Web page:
WHITNEY SEQUENTIAL RECUT
Nancy Elizabeth Prophet created most of her work between 1923 and 1934 while living in France, where she was one of the first Black American sculptors to receive international acclaim. She carved Congolais after seeing African sculpture in Paris’s 1931 Colonial Exposition, an enormous display of the cultures and lifestyles in France’s territories meant to valorize the coun- try’s imperialist exploits. She was likely drawn to the subject by her friend W. E. B. Du Bois, an author and sociologist who urged Black American artists to look to Africa to develop a distinctive cultural style. The sculpture’s title notwithstanding, the bust’s distinctive braided coiffure references Maasai war- riors from parts of Kenya and Tanzania. By emphasizing the figure’s forehead and contemplative expression, Prophet im- bued Congolais with a strong sense of spirituality but also of melancholy and longing.
Thomas Ellis, Darrel Ellis’s father and an avid photographer, was brutally killed by intoxicated police officers in the South Bronx two months before Darrel was born. While Darrel was studying to be an artist—he took classes at Cooper Union and completed the Whitney’s Independent Study Program— his mother gave him a collection of his father’s negatives. To make this photo- graph, Ellis projected images taken by his father onto a sculptural form that he then photographed to create the distortions and dis- ruptions seen here.
Hedda Sterne (August 4, 1910 – April 8, 2011)  was a Ro- manian-born American artist who was an active member of the New York School of painters. Her work is often associated with Abstract Expressionism and Surrealism.  Contents 1 Early life and education 2 Early career and Surrealism 3 World War II and emigration 4 Arrival in New York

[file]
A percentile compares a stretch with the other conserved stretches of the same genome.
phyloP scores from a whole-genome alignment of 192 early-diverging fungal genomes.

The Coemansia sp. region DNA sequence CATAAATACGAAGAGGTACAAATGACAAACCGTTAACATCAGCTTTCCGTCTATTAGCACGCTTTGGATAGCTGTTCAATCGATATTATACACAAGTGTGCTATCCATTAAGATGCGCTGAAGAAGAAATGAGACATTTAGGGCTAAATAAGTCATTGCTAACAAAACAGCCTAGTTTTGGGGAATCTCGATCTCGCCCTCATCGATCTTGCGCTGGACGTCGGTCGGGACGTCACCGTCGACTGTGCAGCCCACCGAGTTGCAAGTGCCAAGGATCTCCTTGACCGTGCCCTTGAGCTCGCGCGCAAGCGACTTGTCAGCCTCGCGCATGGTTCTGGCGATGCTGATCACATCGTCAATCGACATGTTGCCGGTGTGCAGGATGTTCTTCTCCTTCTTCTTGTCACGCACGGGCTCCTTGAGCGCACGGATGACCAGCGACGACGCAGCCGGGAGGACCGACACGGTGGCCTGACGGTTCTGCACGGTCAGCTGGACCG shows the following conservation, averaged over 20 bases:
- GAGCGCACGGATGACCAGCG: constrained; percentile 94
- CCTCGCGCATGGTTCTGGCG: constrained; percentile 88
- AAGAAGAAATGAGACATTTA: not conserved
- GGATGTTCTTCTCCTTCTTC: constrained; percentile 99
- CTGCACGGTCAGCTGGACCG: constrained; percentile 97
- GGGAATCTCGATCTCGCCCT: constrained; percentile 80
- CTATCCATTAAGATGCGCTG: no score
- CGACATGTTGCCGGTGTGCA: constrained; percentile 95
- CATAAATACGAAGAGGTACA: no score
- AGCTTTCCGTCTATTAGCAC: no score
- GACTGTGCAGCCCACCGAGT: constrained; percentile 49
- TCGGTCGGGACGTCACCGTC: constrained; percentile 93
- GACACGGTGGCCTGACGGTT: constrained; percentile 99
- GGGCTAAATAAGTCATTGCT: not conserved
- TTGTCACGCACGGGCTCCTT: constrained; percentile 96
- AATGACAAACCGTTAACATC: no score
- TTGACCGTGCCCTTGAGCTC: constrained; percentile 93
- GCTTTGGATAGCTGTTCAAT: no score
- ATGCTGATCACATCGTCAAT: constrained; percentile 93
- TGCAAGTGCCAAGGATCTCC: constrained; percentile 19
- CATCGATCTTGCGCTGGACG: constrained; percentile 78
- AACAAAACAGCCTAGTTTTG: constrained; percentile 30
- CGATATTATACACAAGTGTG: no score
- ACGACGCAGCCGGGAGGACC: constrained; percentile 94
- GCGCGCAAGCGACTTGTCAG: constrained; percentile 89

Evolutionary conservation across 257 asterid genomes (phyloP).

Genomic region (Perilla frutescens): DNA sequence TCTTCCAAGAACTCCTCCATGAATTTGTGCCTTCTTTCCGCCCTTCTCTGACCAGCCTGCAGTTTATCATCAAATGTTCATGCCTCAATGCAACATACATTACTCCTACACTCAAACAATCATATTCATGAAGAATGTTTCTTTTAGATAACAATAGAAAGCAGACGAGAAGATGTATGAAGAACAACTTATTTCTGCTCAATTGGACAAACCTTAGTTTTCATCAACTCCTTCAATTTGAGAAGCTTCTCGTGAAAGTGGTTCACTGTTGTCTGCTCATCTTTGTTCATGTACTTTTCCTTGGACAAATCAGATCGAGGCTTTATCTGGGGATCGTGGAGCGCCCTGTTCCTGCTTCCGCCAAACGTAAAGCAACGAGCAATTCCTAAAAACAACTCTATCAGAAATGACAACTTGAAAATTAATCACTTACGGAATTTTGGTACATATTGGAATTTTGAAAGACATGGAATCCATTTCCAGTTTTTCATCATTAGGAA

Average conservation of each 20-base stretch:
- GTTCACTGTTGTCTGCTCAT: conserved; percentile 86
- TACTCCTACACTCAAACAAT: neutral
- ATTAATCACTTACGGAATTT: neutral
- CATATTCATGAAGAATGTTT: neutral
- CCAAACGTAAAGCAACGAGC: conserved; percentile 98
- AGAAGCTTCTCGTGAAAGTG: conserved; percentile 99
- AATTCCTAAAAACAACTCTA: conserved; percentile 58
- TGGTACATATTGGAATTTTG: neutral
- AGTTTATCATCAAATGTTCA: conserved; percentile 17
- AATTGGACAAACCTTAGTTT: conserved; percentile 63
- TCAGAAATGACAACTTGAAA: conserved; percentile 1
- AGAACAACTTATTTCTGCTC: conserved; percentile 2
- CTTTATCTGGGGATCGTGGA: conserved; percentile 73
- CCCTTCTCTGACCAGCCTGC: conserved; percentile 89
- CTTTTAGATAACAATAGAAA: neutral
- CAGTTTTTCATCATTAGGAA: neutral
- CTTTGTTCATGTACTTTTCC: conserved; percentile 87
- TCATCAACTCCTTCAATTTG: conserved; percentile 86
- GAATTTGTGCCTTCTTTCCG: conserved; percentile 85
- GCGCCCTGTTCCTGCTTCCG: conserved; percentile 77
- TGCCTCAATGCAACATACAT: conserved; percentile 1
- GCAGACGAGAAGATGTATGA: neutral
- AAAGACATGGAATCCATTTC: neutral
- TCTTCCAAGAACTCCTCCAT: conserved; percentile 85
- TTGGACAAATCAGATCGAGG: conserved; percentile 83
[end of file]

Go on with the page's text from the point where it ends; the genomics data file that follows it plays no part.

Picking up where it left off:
Judy Chicago (born Judith Sylvia Cohen; July 20, 1939) is an American feminist artist, art educator,  and writer known for her large collabo- rative art installation pieces about birth and creation images, which ex- amine the role of women in history and culture. Multidisciplinary artist Judy Chicago helped pioneer the feminist art movement in the 1960s and ’70s; for decades, she has made work that celebrates the multiplicity of female identity. Chicago’s practice spans painting, textile arts, sculpture, and installation and has explored the intricacies of childbirth (as seen in her “Birth Project” series, 1980–85), the possibilities of minimalist sculpture, and the relationship between landscape and the female body. Her most famous work, an installation called The Dinner Party (1974–79), is an homage to 39 influential fe- male figures from Eastern and Western mythology and civilization.
Memorial. Found cedar stump, found wood cut-off scrap, acrylic paint. Di- mensions 30 x 17 x 20 inches. For this piece I painted a troupe loiel memorial flag on a piece of wood scrap I found on the street corner outside the Whitney Mu- seum of American Art. I embedded this object on another wood scrap/stump I found in my father’s work shop in rural Florida. Re- sponding to the aggressive man-made gouges in the stump, and nat- ural voluptuous contours of the wood, I painted a nude female figure on the front, and a caricature of a topless Trump on the back. The two elements composed together, the memorial flag, and the painted stump, draw a tension between the archaic, hegemonic and hypo- critical democratic ideals of American democracy, and the gravitas of of an exploited system that oppresses and strips away the rights of those who are the foundation and support for it. Memorial expos- es the surreal and exasperated necessity to dismantle a system that claims to protect human rights, and reveals a gruesome imbalance between Life and Liberty under the rule of American democracy.